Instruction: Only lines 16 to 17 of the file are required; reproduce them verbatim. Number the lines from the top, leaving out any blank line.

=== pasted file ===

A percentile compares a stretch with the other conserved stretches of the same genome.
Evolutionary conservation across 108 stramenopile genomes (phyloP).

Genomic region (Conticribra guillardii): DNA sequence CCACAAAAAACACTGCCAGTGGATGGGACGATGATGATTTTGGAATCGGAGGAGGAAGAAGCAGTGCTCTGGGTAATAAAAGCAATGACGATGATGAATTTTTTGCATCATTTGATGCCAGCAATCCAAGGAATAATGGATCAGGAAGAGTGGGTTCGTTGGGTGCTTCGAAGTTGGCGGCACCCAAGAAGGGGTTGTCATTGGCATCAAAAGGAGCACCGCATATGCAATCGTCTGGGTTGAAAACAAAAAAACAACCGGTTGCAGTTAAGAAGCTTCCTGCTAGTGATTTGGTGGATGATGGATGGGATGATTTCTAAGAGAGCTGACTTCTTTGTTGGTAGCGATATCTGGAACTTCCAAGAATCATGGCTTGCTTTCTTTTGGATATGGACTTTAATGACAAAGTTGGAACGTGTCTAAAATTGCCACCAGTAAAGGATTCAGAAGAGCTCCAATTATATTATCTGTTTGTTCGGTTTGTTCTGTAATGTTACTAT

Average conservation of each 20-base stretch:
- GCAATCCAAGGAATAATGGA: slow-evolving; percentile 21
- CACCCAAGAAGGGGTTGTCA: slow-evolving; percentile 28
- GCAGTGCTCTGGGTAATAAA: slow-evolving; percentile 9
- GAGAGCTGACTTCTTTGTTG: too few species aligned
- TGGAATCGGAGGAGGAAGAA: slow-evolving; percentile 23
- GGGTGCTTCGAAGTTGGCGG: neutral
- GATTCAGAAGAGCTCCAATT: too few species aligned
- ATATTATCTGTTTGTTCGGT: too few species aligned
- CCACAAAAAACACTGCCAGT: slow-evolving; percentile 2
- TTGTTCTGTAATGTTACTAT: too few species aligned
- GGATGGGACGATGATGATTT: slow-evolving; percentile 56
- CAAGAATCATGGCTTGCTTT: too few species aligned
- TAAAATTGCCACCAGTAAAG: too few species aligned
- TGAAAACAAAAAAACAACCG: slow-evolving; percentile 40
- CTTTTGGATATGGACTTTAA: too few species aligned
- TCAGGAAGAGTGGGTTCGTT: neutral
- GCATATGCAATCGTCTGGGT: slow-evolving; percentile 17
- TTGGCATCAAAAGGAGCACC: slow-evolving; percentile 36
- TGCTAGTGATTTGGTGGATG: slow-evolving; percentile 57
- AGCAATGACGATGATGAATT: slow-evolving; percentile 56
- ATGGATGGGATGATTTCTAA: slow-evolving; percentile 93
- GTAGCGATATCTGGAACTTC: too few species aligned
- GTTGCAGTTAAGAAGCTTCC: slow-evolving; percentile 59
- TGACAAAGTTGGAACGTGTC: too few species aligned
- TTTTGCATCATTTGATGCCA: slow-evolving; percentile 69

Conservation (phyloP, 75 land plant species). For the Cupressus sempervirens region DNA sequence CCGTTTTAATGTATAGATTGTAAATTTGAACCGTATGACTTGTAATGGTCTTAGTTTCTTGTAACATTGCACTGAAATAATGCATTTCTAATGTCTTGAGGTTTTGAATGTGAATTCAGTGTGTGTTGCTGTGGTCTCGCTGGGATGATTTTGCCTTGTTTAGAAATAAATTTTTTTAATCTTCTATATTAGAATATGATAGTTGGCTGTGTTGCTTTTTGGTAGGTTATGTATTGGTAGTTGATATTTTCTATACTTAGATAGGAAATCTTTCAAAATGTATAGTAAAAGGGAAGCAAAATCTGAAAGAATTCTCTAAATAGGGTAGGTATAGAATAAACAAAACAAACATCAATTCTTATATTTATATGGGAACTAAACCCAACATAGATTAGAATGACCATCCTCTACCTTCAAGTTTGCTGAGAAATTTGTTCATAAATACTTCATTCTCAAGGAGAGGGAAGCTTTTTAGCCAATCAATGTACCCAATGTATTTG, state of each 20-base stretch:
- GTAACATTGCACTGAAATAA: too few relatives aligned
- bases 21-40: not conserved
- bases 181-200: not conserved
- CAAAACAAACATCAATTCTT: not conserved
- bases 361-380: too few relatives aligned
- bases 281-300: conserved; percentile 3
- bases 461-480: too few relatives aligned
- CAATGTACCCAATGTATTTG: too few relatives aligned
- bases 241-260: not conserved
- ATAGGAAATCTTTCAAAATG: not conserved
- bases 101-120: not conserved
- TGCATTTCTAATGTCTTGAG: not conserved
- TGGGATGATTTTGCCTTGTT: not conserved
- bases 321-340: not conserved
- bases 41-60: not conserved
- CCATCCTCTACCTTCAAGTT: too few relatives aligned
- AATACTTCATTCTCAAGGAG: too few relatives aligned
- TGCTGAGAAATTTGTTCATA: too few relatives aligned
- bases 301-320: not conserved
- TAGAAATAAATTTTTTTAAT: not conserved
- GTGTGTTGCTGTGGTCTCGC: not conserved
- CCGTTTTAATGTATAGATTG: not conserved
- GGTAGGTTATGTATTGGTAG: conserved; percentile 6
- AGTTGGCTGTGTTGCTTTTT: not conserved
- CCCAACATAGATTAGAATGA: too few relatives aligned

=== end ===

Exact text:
- CAAGAATCATGGCTTGCTTT: too few species aligned
- TAAAATTGCCACCAGTAAAG: too few species aligned